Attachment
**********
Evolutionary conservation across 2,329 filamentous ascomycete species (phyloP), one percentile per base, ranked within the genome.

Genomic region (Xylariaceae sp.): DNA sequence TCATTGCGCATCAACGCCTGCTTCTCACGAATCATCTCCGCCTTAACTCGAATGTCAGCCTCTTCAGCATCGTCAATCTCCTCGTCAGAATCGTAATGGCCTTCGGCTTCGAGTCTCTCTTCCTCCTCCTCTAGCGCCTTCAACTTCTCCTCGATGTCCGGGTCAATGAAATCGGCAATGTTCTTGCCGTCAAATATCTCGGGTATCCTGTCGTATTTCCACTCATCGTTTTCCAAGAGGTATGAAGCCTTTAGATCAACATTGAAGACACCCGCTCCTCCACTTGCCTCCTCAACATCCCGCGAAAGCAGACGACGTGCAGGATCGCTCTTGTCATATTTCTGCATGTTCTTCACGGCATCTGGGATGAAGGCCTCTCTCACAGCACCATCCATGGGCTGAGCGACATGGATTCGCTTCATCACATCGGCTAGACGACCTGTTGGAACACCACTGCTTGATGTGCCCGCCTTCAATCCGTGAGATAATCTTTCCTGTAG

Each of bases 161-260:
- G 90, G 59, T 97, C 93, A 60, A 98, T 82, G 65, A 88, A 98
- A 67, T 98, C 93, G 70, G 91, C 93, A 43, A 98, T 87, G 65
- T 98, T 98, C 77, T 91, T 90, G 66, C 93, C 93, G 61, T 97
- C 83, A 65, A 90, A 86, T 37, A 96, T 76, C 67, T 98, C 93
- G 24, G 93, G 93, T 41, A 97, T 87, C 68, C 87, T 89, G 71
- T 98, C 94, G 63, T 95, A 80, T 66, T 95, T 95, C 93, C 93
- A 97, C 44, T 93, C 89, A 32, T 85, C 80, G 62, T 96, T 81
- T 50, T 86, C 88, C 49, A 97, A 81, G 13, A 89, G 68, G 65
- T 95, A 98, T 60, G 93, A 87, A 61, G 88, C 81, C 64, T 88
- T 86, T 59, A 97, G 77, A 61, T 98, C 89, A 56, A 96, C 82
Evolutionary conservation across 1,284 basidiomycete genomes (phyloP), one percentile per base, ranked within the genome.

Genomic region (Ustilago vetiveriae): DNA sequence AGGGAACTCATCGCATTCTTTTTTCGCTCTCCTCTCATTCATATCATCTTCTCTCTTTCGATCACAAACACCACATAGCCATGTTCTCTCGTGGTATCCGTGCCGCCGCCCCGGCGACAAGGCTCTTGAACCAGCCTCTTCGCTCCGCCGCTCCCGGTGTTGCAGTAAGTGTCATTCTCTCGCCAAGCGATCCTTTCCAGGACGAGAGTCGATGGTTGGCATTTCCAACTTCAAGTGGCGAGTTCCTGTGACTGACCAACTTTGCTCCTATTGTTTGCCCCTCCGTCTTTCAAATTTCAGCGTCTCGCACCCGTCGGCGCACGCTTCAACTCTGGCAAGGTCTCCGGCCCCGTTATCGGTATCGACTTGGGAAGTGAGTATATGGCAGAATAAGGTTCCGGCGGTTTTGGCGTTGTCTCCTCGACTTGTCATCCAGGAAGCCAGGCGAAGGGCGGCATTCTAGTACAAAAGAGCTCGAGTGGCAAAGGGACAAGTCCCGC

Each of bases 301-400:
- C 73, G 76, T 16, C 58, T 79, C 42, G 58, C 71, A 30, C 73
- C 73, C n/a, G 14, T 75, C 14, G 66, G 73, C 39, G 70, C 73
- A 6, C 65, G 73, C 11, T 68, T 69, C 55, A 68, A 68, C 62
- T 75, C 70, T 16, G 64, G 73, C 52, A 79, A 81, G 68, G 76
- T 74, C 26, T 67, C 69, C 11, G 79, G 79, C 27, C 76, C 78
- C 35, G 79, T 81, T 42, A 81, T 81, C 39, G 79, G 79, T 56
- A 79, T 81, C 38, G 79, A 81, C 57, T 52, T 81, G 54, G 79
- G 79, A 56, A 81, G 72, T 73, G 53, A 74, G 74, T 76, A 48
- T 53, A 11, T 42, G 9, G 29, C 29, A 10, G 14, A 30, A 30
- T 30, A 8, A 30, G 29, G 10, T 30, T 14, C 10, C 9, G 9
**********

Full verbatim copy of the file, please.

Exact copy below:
Evolutionary conservation across 2,329 filamentous ascomycete species (phyloP), one percentile per base, ranked within the genome.

Genomic region (Xylariaceae sp.): DNA sequence TCATTGCGCATCAACGCCTGCTTCTCACGAATCATCTCCGCCTTAACTCGAATGTCAGCCTCTTCAGCATCGTCAATCTCCTCGTCAGAATCGTAATGGCCTTCGGCTTCGAGTCTCTCTTCCTCCTCCTCTAGCGCCTTCAACTTCTCCTCGATGTCCGGGTCAATGAAATCGGCAATGTTCTTGCCGTCAAATATCTCGGGTATCCTGTCGTATTTCCACTCATCGTTTTCCAAGAGGTATGAAGCCTTTAGATCAACATTGAAGACACCCGCTCCTCCACTTGCCTCCTCAACATCCCGCGAAAGCAGACGACGTGCAGGATCGCTCTTGTCATATTTCTGCATGTTCTTCACGGCATCTGGGATGAAGGCCTCTCTCACAGCACCATCCATGGGCTGAGCGACATGGATTCGCTTCATCACATCGGCTAGACGACCTGTTGGAACACCACTGCTTGATGTGCCCGCCTTCAATCCGTGAGATAATCTTTCCTGTAG

Each of bases 161-260:
- G 90, G 59, T 97, C 93, A 60, A 98, T 82, G 65, A 88, A 98
- A 67, T 98, C 93, G 70, G 91, C 93, A 43, A 98, T 87, G 65
- T 98, T 98, C 77, T 91, T 90, G 66, C 93, C 93, G 61, T 97
- C 83, A 65, A 90, A 86, T 37, A 96, T 76, C 67, T 98, C 93
- G 24, G 93, G 93, T 41, A 97, T 87, C 68, C 87, T 89, G 71
- T 98, C 94, G 63, T 95, A 80, T 66, T 95, T 95, C 93, C 93
- A 97, C 44, T 93, C 89, A 32, T 85, C 80, G 62, T 96, T 81
- T 50, T 86, C 88, C 49, A 97, A 81, G 13, A 89, G 68, G 65
- T 95, A 98, T 60, G 93, A 87, A 61, G 88, C 81, C 64, T 88
- T 86, T 59, A 97, G 77, A 61, T 98, C 89, A 56, A 96, C 82
Evolutionary conservation across 1,284 basidiomycete genomes (phyloP), one percentile per base, ranked within the genome.

Genomic region (Ustilago vetiveriae): DNA sequence AGGGAACTCATCGCATTCTTTTTTCGCTCTCCTCTCATTCATATCATCTTCTCTCTTTCGATCACAAACACCACATAGCCATGTTCTCTCGTGGTATCCGTGCCGCCGCCCCGGCGACAAGGCTCTTGAACCAGCCTCTTCGCTCCGCCGCTCCCGGTGTTGCAGTAAGTGTCATTCTCTCGCCAAGCGATCCTTTCCAGGACGAGAGTCGATGGTTGGCATTTCCAACTTCAAGTGGCGAGTTCCTGTGACTGACCAACTTTGCTCCTATTGTTTGCCCCTCCGTCTTTCAAATTTCAGCGTCTCGCACCCGTCGGCGCACGCTTCAACTCTGGCAAGGTCTCCGGCCCCGTTATCGGTATCGACTTGGGAAGTGAGTATATGGCAGAATAAGGTTCCGGCGGTTTTGGCGTTGTCTCCTCGACTTGTCATCCAGGAAGCCAGGCGAAGGGCGGCATTCTAGTACAAAAGAGCTCGAGTGGCAAAGGGACAAGTCCCGC

Each of bases 301-400:
- C 73, G 76, T 16, C 58, T 79, C 42, G 58, C 71, A 30, C 73
- C 73, C n/a, G 14, T 75, C 14, G 66, G 73, C 39, G 70, C 73
- A 6, C 65, G 73, C 11, T 68, T 69, C 55, A 68, A 68, C 62
- T 75, C 70, T 16, G 64, G 73, C 52, A 79, A 81, G 68, G 76
- T 74, C 26, T 67, C 69, C 11, G 79, G 79, C 27, C 76, C 78
- C 35, G 79, T 81, T 42, A 81, T 81, C 39, G 79, G 79, T 56
- A 79, T 81, C 38, G 79, A 81, C 57, T 52, T 81, G 54, G 79
- G 79, A 56, A 81, G 72, T 73, G 53, A 74, G 74, T 76, A 48
- T 53, A 11, T 42, G 9, G 29, C 29, A 10, G 14, A 30, A 30
- T 30, A 8, A 30, G 29, G 10, T 30, T 14, C 10, C 9, G 9